'Dr Death' visit to spark debate
HE HAS been dubbed Dr Death, but Philip Nitschke says the message on voluntary euthanasia he will bring to Bundaberg next month is still very much alive.
Dr Nitschke will hold an End of Life Choice seminar in the Civic Centre on Tuesday, February 7, from 1-2pm followed by a workshop.
The Bundaberg visit is part of a nationwide tour Dr Nitschke is doing, with only two stops in Queensland.
In 1996, Dr Nitschke became the first physician in the world to administer a legal, lethal voluntary injection under the Rights of the Terminally III Act of the Northern Territory.
He said yesterday his aim was to give people the information they needed so they could peacefully end their own lives.
"You need to be able to do it yourself because anybody who helps you could face life in prison," he said.
"It's sensible to have things in place and ready for when you need them."
Dr Nitschke said on past experience, most of the people who would attend the seminar would be elderly, and the aim was to get them to stay on for the workshop, when he would go into the practicalities of voluntary euthanasia.
Dr Nitschke said while there was always a bit of nervousness when he held workshops, the police had never acted against him.
"The way the laws are structured, to advise and assist people to commit suicide is a crime," he said.
"I make it clear I'm not advising them to commit suicide, what I'm doing is giving people information."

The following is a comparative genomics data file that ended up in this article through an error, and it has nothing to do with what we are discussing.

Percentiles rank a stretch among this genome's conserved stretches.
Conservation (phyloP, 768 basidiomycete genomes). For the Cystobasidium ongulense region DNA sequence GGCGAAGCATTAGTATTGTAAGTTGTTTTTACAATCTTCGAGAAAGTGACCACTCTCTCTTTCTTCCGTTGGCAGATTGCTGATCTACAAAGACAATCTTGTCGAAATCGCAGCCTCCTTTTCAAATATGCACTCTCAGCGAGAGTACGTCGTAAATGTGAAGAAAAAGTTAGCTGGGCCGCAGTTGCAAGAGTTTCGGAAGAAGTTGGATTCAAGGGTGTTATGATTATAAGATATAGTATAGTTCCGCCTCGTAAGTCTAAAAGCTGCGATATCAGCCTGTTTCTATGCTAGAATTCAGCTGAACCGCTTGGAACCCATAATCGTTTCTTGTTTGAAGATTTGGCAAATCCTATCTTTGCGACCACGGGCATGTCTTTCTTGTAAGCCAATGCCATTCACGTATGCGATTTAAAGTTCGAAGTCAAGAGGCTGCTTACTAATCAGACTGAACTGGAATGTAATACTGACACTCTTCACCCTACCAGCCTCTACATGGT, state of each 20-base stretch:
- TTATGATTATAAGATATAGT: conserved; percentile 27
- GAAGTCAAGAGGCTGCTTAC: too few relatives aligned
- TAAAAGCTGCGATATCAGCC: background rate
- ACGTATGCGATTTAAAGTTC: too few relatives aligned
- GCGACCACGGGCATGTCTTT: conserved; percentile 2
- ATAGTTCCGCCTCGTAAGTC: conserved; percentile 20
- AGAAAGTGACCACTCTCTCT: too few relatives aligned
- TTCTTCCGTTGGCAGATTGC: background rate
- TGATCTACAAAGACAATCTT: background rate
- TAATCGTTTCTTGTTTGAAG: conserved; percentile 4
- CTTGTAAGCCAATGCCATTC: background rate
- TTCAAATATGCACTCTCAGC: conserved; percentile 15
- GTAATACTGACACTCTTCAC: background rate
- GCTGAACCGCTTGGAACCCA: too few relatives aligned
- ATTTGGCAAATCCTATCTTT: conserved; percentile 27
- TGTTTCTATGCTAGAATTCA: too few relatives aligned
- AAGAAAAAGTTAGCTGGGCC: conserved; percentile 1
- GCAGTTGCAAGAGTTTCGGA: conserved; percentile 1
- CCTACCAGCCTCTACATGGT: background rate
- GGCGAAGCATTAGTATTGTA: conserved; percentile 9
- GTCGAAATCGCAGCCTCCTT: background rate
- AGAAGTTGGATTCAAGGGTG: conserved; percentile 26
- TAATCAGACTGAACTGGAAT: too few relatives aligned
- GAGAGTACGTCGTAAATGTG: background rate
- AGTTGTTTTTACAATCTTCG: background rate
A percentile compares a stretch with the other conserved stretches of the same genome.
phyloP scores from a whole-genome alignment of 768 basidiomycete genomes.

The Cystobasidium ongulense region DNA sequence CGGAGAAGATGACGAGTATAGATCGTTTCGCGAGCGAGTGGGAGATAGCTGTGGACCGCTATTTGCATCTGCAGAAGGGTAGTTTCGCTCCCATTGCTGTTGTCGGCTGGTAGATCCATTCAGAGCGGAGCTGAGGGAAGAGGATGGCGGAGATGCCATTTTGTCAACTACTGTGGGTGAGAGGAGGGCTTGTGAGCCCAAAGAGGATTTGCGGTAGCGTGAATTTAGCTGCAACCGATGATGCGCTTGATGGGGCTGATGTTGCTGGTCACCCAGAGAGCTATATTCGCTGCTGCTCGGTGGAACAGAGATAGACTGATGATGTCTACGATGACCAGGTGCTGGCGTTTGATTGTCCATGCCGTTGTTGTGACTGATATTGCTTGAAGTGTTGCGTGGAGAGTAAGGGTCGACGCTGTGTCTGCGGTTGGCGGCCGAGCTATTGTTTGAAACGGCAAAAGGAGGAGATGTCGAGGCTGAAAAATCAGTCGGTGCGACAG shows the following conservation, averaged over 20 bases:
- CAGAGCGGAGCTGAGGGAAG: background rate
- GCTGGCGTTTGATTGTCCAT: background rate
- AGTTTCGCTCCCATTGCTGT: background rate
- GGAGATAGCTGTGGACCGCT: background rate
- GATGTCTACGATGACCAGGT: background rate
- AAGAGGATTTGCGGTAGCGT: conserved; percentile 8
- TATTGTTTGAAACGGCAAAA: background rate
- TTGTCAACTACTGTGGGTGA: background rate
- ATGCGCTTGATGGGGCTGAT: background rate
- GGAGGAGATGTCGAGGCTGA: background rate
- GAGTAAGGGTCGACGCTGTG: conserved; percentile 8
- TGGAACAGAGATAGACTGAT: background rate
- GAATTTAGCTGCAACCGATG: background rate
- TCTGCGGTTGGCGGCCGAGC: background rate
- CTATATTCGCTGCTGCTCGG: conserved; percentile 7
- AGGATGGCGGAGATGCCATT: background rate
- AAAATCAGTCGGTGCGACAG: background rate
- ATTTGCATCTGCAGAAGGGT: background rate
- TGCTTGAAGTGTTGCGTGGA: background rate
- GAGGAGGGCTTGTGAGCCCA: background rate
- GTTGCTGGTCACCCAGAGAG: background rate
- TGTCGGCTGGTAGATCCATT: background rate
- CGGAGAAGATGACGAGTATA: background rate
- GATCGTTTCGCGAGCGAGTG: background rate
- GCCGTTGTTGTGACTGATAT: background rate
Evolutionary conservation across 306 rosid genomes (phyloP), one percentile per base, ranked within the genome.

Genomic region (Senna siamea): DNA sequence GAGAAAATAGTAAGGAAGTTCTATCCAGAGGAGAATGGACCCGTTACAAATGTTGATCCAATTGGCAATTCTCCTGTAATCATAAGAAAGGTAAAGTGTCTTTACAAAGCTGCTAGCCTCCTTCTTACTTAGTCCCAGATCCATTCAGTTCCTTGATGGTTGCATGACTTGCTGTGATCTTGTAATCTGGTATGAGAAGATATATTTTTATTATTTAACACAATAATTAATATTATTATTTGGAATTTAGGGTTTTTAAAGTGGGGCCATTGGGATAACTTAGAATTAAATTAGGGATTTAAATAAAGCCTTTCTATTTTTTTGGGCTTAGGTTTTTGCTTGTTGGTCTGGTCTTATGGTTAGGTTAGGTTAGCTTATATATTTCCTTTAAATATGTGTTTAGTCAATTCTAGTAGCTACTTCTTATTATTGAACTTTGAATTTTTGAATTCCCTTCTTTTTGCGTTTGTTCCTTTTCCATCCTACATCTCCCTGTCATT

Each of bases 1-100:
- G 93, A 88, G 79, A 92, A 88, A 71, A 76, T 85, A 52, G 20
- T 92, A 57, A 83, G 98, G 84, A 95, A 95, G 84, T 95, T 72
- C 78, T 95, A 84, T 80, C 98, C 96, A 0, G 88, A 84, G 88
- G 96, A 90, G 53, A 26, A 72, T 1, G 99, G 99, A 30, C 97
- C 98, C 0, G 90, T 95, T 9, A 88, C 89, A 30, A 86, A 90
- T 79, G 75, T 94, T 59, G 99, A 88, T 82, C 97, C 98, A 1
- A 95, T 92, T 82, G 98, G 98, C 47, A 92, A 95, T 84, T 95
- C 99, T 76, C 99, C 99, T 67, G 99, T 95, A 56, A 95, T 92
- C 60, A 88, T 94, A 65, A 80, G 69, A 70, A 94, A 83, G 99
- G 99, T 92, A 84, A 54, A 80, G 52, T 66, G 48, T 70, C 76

He said any idea he was pushing people to commit suicide was wrong.
"The whole message is putting people in control of their own lives," he said.
"Many of these people say to me they want to know they have got things in place for when they have to make a decision."
Dr Nitschke said his organisation, Exit International, had "a lot of members" in Bundaberg and meetings in the city were expected to attract about 100 people.
But Dr Nitschke is likely to face some opposition to his message in Bundaberg.
Heritage Christian Centre Pastor Errol Buckle said voluntary euthanasia was a challenging issue.
He said in countries where it was allowed, people were being killed against their will.
"You have to ask where is it going," he said.
Pastor Buckle said he understood the trauma people suffered when they saw a loved one going through pain.
"Would it not be better to provide palliative care and support?" he said.
"The medical profession is there to save life, not to kill."
Bundaberg Cherish Life president Barry Kirby said he was not against Dr Nitschke coming to Bundaberg, but he believed people should be given both sides of the story.
"He relies on people's emotions when they are in pain," he said.
"I would say people who go to listen to him get only his view, and it's not a moral or fully balanced view."